Vardy can live up to his star billing at Kenilworth tomorrow and become only the second horse in the last decade to complete the Queen’s Plate-Sun Met double. Hawwaam and Rainbow Bridge look the two biggest dangers.
But punters should avoid getting sucked in if there is a wholesale gamble on the horse and he ends up shorter than 2-1 – as he well might because most tipsters seem to think he is the one. He hardened from 3-1 (a fair price) to 28-10 joint favourite yesterday morning but starting at the head of the market in this race has proved a no-no in recent years with the last seven favourites all expensively biting the dust.
Craig Zackey’s mount produced a devastating turn of foot to land the L’Ormarins showpiece three weeks ago and he won like a class horse but his Achilles heel could well be his pedigree. He is not bred to be a ten furlong horse and, while there are some in the family who have won over the trip, they have not done so at this level.
Furthermore he is up against two exceptional animals in the half-brothers Hawwaam and Rainbow Bridge, even though both are complex characters who test their trainers to the limits of their skill, patience and understanding.
Forget Hawwaam’s last run – the 22 minute delay at the start was the last thing he needed – and instead recall the brilliance he has shown in the past. He eased from 5-2 to 28-10 yesterday but he is fully entitled to be as short as that. Mike de Kock has described the betting as ridiculous but bookmakers – and punters – are influenced by reputation as much as form and the trainer’s has long been sky high while not even Ryan Moore is better than Anton Marcus in South Africa.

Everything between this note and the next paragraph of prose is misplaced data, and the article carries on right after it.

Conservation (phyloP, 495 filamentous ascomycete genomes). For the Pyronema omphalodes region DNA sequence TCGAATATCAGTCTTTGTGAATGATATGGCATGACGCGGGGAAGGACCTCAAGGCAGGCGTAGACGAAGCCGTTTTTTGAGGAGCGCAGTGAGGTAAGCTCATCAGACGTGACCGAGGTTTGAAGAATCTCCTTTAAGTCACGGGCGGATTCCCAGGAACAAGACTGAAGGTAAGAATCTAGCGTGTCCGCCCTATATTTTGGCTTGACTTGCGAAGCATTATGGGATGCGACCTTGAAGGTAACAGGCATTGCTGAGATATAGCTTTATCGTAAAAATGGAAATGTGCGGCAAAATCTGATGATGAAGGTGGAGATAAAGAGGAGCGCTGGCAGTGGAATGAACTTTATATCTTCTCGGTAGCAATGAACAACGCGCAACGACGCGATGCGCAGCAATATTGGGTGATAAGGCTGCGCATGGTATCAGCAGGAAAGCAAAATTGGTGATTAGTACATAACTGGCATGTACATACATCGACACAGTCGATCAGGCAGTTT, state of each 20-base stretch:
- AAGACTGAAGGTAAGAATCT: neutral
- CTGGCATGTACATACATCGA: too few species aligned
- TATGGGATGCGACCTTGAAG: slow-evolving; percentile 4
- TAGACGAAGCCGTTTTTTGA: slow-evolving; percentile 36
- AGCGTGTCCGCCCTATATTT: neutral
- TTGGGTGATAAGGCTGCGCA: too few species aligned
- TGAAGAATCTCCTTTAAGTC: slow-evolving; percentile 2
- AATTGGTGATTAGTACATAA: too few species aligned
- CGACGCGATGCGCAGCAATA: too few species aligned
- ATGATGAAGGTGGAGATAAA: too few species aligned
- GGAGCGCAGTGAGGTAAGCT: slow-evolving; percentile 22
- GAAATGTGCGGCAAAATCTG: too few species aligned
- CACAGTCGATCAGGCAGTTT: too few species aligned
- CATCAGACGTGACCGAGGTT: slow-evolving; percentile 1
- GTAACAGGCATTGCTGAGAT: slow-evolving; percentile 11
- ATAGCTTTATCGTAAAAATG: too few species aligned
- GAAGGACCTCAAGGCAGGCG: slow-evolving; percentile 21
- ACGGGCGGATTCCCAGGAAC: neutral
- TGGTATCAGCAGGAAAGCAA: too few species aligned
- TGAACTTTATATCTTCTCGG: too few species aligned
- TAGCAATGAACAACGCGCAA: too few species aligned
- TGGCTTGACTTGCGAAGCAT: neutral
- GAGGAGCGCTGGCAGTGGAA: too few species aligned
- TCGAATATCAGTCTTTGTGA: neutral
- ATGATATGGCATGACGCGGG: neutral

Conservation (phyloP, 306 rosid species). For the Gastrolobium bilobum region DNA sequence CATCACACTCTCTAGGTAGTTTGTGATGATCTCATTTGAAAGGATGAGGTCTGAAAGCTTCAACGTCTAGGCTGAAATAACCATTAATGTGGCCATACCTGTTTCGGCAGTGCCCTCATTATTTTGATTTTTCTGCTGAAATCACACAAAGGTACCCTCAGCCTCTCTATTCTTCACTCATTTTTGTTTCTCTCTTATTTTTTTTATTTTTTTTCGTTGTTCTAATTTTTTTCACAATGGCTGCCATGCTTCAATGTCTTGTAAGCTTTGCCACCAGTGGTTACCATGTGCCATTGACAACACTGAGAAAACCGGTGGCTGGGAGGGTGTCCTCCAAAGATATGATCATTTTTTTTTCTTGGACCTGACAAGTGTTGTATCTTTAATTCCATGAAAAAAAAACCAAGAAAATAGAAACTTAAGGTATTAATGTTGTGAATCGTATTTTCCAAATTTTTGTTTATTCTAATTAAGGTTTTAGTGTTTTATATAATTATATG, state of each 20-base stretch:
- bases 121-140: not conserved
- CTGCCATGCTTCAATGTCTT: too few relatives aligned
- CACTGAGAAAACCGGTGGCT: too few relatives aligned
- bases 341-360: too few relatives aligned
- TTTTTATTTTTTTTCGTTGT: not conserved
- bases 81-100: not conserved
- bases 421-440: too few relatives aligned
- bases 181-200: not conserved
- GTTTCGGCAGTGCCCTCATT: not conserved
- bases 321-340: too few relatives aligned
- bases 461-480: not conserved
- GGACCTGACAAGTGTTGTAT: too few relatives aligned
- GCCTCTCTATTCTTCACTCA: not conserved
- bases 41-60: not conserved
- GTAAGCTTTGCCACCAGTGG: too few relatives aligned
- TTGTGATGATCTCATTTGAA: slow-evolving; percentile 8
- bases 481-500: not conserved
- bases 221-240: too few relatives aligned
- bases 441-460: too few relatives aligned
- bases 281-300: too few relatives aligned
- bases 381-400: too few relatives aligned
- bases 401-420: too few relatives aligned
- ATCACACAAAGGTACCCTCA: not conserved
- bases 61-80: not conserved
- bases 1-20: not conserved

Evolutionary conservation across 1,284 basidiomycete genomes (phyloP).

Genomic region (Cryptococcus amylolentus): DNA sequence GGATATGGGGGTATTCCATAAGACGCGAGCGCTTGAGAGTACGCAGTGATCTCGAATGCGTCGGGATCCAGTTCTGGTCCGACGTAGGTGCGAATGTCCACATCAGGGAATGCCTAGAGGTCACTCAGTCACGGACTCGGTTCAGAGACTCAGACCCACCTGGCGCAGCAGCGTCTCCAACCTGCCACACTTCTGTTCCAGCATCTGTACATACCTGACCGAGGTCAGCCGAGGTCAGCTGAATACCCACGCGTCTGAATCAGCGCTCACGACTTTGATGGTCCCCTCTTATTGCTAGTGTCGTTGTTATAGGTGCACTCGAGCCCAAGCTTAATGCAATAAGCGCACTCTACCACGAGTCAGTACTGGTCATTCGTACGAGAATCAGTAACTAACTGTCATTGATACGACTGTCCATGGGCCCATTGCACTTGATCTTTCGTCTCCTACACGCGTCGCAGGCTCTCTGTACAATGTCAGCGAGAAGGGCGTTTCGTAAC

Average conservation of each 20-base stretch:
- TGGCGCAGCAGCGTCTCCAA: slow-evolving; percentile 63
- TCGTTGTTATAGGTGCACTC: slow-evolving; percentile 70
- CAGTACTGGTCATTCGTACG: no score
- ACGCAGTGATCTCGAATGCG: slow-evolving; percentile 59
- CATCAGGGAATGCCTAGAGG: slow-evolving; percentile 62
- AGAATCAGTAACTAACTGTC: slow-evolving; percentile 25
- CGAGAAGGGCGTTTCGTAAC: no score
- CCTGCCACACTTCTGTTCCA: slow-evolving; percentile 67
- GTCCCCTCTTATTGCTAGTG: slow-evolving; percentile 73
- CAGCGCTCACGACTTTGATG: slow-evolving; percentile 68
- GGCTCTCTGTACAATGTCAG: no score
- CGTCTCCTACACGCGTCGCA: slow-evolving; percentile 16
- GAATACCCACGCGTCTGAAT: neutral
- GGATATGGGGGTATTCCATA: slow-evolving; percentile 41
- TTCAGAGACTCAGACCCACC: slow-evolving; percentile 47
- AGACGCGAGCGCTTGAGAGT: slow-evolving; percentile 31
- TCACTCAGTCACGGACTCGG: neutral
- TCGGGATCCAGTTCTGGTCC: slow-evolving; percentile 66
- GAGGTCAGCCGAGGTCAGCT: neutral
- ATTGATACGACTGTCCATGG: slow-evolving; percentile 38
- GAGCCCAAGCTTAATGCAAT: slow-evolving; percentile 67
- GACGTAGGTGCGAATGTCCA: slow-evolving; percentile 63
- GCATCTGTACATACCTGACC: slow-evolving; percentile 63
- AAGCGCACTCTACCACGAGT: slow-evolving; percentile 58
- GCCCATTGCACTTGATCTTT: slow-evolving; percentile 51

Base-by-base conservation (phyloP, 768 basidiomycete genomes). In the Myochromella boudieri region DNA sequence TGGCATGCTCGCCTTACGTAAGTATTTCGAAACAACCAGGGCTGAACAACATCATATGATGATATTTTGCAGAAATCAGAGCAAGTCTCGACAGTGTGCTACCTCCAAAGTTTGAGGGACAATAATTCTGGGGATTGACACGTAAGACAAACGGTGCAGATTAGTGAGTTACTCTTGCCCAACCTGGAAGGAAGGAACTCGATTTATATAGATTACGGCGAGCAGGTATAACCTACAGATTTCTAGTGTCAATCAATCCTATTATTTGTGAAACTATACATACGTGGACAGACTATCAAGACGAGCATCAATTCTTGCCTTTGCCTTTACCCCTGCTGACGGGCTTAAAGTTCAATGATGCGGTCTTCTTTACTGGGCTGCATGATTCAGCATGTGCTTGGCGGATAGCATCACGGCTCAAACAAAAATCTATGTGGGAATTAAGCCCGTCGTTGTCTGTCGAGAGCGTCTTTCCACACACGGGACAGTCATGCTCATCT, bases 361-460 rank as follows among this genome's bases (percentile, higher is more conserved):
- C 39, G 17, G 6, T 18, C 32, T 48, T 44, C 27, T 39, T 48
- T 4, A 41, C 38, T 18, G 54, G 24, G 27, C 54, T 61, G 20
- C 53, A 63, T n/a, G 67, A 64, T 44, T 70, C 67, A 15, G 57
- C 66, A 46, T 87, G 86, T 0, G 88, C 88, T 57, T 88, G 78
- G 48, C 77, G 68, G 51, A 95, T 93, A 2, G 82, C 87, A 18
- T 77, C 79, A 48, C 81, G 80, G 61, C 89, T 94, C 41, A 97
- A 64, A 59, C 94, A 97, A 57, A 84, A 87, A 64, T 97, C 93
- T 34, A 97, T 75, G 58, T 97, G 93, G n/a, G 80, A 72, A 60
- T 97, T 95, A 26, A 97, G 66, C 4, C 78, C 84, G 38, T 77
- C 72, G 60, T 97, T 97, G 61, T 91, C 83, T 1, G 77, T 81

Just as Vardy’s weakness could be his pedigree, so Hawwaam’s is his temperament and he has to somehow survive all the noise and general hullaboloo that goes with Met day. Hopefully the bands and musicians will be instructed to keep the volume down but they have not always ridden to orders in the past.
The horse’s family has a highly strung element and for race after race Rainbow Bridge had to have the sweat cleaned off before dancing edgily round the parade ring. It never stopped him running a tremendous race and 12 months ago he came into his own inside the final furlong. Currently third favourite at 4-1, he has a big chance of winning the race again, this time in the hands of a man many regard as the greatest big race jockey in the world.
Do It Again, at one time as short as 33-10, is now available at more than twice that price after having had to be put on antibiotics following his disappointing Queen’s Plate run. He is, though, a class act and officially the best horse in the race. He finished second 12 months ago, despite not getting the run of the race, but it’s hard to see him going one better after such a worrying preparation.
It’s even harder to make a case for any of the other nine runners. Twist Of Fate (16-1) can be relied up on to run his usual honest race as can 15-1 shot One World although there are doubts about him lasting out the final furlong. The notorious Cape crawl could, of course, put the cat among the fancied pigeons but hopefully Head Honcho’s penchant for the front will ensure that doesn’t happen.
Pick 6 selections:
Race 4: Alramz
Race 5: Sachdev
Race 6: Silver Host
Race 7: Run Fox Run
Race 8: Front And Centre
Race 9: Vardy
By Michael Clower